|GILLESPIE, ROBERT - Indiana University-Purdue University|
|Smiley, Peter - Rocky|
|SANDERS, KATHRYN - Earth Source Inc Heartland Restoration Services|
Submitted to: Meeting Abstract
Publication Type: Abstract Only
Publication Acceptance Date: 2/13/2015
Publication Date: 3/21/2015
Citation: Gillespie, R.G., Smiley, P.C., Sanders, K., King, K.W., Smith, D.R. 2015. Evaluation of the negative impacts of exposure to agricultural ditch water in fishes using streamside bioassays and field biomarkers. Meeting Abstract. 2015 Indiana Academy of Sciencs Meeting, March 21, 2015, Indianapolis, Indiana.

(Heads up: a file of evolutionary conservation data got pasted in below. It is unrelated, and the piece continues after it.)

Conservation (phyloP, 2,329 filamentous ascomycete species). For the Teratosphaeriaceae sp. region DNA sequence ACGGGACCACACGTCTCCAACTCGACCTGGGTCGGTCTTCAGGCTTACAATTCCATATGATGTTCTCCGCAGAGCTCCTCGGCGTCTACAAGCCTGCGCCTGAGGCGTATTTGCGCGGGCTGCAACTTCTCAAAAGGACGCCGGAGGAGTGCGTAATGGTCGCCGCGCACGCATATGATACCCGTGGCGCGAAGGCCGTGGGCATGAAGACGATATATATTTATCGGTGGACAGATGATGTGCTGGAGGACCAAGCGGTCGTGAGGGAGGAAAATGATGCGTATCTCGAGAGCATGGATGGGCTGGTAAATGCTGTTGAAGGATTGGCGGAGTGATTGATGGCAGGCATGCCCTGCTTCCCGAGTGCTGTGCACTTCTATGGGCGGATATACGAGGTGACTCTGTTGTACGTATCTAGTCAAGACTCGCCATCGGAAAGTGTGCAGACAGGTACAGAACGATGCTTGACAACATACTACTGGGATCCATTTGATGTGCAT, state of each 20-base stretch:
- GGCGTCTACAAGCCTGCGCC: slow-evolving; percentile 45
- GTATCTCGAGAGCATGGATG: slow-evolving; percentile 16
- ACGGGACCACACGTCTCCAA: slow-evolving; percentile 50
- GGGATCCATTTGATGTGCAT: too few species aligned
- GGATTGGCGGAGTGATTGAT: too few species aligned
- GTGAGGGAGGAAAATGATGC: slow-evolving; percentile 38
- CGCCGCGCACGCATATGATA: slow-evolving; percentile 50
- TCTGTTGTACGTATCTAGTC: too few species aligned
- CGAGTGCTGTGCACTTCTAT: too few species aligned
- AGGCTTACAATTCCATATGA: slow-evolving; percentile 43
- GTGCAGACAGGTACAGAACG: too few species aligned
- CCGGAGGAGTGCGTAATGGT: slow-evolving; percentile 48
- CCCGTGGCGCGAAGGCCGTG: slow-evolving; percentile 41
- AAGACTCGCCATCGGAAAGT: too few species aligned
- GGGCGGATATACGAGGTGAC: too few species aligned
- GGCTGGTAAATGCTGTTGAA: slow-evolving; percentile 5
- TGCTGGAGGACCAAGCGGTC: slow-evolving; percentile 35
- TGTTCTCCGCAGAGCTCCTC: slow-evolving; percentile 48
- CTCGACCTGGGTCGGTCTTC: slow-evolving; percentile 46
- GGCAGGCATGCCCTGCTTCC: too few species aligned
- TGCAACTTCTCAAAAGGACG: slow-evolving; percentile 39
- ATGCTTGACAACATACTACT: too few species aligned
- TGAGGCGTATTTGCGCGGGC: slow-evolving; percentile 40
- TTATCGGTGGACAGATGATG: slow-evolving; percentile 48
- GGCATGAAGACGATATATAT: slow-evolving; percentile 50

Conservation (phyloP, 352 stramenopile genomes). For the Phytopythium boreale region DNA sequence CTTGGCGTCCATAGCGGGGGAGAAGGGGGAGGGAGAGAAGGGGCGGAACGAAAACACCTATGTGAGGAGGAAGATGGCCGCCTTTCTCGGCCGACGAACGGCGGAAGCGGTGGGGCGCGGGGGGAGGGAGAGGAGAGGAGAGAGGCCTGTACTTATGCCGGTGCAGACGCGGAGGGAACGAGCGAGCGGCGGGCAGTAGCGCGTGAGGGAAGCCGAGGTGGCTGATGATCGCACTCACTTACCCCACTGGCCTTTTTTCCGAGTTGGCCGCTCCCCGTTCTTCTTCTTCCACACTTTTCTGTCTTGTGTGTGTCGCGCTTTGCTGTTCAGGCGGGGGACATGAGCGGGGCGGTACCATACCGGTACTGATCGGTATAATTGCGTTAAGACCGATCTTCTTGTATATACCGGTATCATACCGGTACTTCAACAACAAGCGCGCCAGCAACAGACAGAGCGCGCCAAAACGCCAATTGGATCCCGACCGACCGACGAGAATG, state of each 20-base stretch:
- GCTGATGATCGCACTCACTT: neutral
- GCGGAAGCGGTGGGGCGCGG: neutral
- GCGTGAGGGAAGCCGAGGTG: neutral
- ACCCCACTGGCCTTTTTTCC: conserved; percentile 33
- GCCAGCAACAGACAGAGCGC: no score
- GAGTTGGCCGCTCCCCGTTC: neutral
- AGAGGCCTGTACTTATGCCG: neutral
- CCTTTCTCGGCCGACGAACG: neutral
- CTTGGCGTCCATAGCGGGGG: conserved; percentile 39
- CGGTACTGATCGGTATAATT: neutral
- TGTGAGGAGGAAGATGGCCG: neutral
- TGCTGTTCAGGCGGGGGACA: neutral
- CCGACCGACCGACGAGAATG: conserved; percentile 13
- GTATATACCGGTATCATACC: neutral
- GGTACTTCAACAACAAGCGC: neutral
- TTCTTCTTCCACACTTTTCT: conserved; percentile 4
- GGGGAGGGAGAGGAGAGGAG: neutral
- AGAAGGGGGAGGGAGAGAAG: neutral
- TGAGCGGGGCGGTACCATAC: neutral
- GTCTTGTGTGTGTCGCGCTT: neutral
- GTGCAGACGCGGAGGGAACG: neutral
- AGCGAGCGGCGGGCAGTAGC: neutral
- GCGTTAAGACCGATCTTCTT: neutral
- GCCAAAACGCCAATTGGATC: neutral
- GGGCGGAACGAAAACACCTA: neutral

Technical Abstract: Land use in regions of the Midwest is dominated by crop agriculture that depends on ditch drainage systems for maximum productivity. Many drainage networks comprise headwater streams that have been degraded by alteration of habitat and by introduction of agrichemicals. Understanding the relative impacts of agricultural contaminants and habitat degradation on aquatic biota within agricultural headwater streams will provide information that can assist with the restoration of these streams. Since 2006, we have conducted annual ecological assessments of fishes, water chemistry, instream habitat, and riparian habitat in seven channelized headwater streams in the Upper Big Walnut Creek Watershed of central Ohio and three channelized headwater streams in the Cedar Creek Watershed of northeastern Indiana. Additionally, streamside bioassays using fathead minnows (Pimephales promelas) were completed over a two-year period (2010-2011) at the Cedar Creek study sites. Biomarker surveys of three fish species were made at three channelized headwater stream sites and one reference site in both watersheds during 2011-2013. Fish community metrics were more strongly correlated with instream habitat than either riparian habitat or water chemistry. These same fish-habitat relationships occurred across watersheds. Results from bioassays and biomarker surveys suggested that fishes have not experienced significant negative health effects from exposure to contaminants in agricultural headwater streams. Analysis of water chemistry data showed that concentrations of agricultural contaminants, such as herbicides, nitrate, and ammonia were typically below those known from laboratory studies to cause chronic toxicity in fishes. In general, our results suggest that conservation practices and land-use practices targeted only to prevention of agrichemicals to receiving streams will not result in significant improvement of fish community integrity. Restoration projects that lead to improvements in physical habitat quality, however, should result in positive changes to fish communities within agricultural headwater streams in the Midwestern United States.